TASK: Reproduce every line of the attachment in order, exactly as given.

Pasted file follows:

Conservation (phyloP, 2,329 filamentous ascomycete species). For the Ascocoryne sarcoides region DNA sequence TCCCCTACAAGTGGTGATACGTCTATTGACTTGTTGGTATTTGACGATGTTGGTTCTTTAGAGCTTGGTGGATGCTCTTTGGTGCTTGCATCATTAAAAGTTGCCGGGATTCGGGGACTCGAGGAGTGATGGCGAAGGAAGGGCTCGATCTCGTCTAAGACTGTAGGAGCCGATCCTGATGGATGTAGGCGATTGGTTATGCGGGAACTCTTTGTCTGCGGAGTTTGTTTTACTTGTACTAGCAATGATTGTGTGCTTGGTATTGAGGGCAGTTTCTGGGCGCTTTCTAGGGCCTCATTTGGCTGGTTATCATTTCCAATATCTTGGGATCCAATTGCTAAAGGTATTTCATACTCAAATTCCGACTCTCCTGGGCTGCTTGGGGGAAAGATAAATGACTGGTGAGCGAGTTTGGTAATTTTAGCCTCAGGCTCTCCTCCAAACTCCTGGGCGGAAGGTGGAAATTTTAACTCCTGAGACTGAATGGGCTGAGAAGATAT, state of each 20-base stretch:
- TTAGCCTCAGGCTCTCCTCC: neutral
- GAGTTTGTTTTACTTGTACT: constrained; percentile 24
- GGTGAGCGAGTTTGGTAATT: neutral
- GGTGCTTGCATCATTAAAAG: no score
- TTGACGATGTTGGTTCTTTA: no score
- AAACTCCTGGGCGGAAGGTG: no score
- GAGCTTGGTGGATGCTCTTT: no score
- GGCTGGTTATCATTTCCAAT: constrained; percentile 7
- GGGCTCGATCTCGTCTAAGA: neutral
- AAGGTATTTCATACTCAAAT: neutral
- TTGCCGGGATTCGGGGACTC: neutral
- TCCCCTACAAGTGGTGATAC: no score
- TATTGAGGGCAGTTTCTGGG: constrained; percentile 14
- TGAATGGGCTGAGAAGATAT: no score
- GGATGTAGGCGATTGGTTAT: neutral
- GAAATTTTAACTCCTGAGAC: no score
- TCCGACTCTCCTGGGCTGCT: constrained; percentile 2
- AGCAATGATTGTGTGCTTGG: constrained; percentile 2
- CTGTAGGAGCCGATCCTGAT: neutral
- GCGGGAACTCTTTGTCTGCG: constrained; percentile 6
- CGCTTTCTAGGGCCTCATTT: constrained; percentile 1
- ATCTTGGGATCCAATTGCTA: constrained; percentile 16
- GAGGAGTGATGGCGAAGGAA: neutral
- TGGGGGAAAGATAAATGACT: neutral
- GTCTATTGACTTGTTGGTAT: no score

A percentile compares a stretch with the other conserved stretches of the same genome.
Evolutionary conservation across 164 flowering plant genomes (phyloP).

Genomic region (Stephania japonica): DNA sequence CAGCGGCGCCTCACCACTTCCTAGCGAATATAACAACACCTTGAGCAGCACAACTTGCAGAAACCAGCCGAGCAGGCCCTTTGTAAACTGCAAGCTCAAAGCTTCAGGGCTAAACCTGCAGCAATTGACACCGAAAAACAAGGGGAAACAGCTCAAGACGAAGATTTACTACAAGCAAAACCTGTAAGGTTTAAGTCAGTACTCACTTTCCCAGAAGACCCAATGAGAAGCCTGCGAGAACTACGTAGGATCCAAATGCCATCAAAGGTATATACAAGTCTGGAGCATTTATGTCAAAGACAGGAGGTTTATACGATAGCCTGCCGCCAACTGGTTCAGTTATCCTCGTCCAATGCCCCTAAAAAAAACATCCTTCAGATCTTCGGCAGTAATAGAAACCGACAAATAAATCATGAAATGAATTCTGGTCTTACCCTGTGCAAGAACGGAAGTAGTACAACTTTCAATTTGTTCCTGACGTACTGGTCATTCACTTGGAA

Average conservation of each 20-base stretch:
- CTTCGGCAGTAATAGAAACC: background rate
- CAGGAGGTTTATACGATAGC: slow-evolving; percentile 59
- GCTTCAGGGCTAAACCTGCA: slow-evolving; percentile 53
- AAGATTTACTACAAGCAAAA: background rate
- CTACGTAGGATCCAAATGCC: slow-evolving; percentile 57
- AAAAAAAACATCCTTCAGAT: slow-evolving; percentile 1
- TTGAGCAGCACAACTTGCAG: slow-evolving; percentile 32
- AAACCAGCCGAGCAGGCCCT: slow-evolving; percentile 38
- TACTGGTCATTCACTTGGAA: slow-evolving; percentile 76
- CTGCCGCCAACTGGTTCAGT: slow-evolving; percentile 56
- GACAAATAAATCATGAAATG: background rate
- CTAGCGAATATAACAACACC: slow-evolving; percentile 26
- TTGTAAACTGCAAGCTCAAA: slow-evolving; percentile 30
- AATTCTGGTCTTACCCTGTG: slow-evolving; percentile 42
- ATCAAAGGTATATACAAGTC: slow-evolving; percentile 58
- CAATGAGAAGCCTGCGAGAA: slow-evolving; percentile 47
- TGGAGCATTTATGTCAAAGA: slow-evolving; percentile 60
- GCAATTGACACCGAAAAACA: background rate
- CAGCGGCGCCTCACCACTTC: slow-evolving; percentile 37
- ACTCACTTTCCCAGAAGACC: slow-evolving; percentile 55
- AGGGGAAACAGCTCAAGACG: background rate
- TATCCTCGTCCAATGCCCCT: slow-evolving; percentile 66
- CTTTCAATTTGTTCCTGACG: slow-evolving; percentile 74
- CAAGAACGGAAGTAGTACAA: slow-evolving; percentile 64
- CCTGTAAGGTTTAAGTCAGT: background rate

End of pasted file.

Conservation (phyloP, 2,329 filamentous ascomycete species). For the Ascocoryne sarcoides region DNA sequence TCCCCTACAAGTGGTGATACGTCTATTGACTTGTTGGTATTTGACGATGTTGGTTCTTTAGAGCTTGGTGGATGCTCTTTGGTGCTTGCATCATTAAAAGTTGCCGGGATTCGGGGACTCGAGGAGTGATGGCGAAGGAAGGGCTCGATCTCGTCTAAGACTGTAGGAGCCGATCCTGATGGATGTAGGCGATTGGTTATGCGGGAACTCTTTGTCTGCGGAGTTTGTTTTACTTGTACTAGCAATGATTGTGTGCTTGGTATTGAGGGCAGTTTCTGGGCGCTTTCTAGGGCCTCATTTGGCTGGTTATCATTTCCAATATCTTGGGATCCAATTGCTAAAGGTATTTCATACTCAAATTCCGACTCTCCTGGGCTGCTTGGGGGAAAGATAAATGACTGGTGAGCGAGTTTGGTAATTTTAGCCTCAGGCTCTCCTCCAAACTCCTGGGCGGAAGGTGGAAATTTTAACTCCTGAGACTGAATGGGCTGAGAAGATAT, state of each 20-base stretch:
- TTAGCCTCAGGCTCTCCTCC: neutral
- GAGTTTGTTTTACTTGTACT: constrained; percentile 24
- GGTGAGCGAGTTTGGTAATT: neutral
- GGTGCTTGCATCATTAAAAG: no score
- TTGACGATGTTGGTTCTTTA: no score
- AAACTCCTGGGCGGAAGGTG: no score
- GAGCTTGGTGGATGCTCTTT: no score
- GGCTGGTTATCATTTCCAAT: constrained; percentile 7
- GGGCTCGATCTCGTCTAAGA: neutral
- AAGGTATTTCATACTCAAAT: neutral
- TTGCCGGGATTCGGGGACTC: neutral
- TCCCCTACAAGTGGTGATAC: no score
- TATTGAGGGCAGTTTCTGGG: constrained; percentile 14
- TGAATGGGCTGAGAAGATAT: no score
- GGATGTAGGCGATTGGTTAT: neutral
- GAAATTTTAACTCCTGAGAC: no score
- TCCGACTCTCCTGGGCTGCT: constrained; percentile 2
- AGCAATGATTGTGTGCTTGG: constrained; percentile 2
- CTGTAGGAGCCGATCCTGAT: neutral
- GCGGGAACTCTTTGTCTGCG: constrained; percentile 6
- CGCTTTCTAGGGCCTCATTT: constrained; percentile 1
- ATCTTGGGATCCAATTGCTA: constrained; percentile 16
- GAGGAGTGATGGCGAAGGAA: neutral
- TGGGGGAAAGATAAATGACT: neutral
- GTCTATTGACTTGTTGGTAT: no score

A percentile compares a stretch with the other conserved stretches of the same genome.
Evolutionary conservation across 164 flowering plant genomes (phyloP).

Genomic region (Stephania japonica): DNA sequence CAGCGGCGCCTCACCACTTCCTAGCGAATATAACAACACCTTGAGCAGCACAACTTGCAGAAACCAGCCGAGCAGGCCCTTTGTAAACTGCAAGCTCAAAGCTTCAGGGCTAAACCTGCAGCAATTGACACCGAAAAACAAGGGGAAACAGCTCAAGACGAAGATTTACTACAAGCAAAACCTGTAAGGTTTAAGTCAGTACTCACTTTCCCAGAAGACCCAATGAGAAGCCTGCGAGAACTACGTAGGATCCAAATGCCATCAAAGGTATATACAAGTCTGGAGCATTTATGTCAAAGACAGGAGGTTTATACGATAGCCTGCCGCCAACTGGTTCAGTTATCCTCGTCCAATGCCCCTAAAAAAAACATCCTTCAGATCTTCGGCAGTAATAGAAACCGACAAATAAATCATGAAATGAATTCTGGTCTTACCCTGTGCAAGAACGGAAGTAGTACAACTTTCAATTTGTTCCTGACGTACTGGTCATTCACTTGGAA

Average conservation of each 20-base stretch:
- CTTCGGCAGTAATAGAAACC: background rate
- CAGGAGGTTTATACGATAGC: slow-evolving; percentile 59
- GCTTCAGGGCTAAACCTGCA: slow-evolving; percentile 53
- AAGATTTACTACAAGCAAAA: background rate
- CTACGTAGGATCCAAATGCC: slow-evolving; percentile 57
- AAAAAAAACATCCTTCAGAT: slow-evolving; percentile 1
- TTGAGCAGCACAACTTGCAG: slow-evolving; percentile 32
- AAACCAGCCGAGCAGGCCCT: slow-evolving; percentile 38
- TACTGGTCATTCACTTGGAA: slow-evolving; percentile 76
- CTGCCGCCAACTGGTTCAGT: slow-evolving; percentile 56
- GACAAATAAATCATGAAATG: background rate
- CTAGCGAATATAACAACACC: slow-evolving; percentile 26
- TTGTAAACTGCAAGCTCAAA: slow-evolving; percentile 30
- AATTCTGGTCTTACCCTGTG: slow-evolving; percentile 42
- ATCAAAGGTATATACAAGTC: slow-evolving; percentile 58
- CAATGAGAAGCCTGCGAGAA: slow-evolving; percentile 47
- TGGAGCATTTATGTCAAAGA: slow-evolving; percentile 60
- GCAATTGACACCGAAAAACA: background rate
- CAGCGGCGCCTCACCACTTC: slow-evolving; percentile 37
- ACTCACTTTCCCAGAAGACC: slow-evolving; percentile 55
- AGGGGAAACAGCTCAAGACG: background rate
- TATCCTCGTCCAATGCCCCT: slow-evolving; percentile 66
- CTTTCAATTTGTTCCTGACG: slow-evolving; percentile 74
- CAAGAACGGAAGTAGTACAA: slow-evolving; percentile 64
- CCTGTAAGGTTTAAGTCAGT: background rate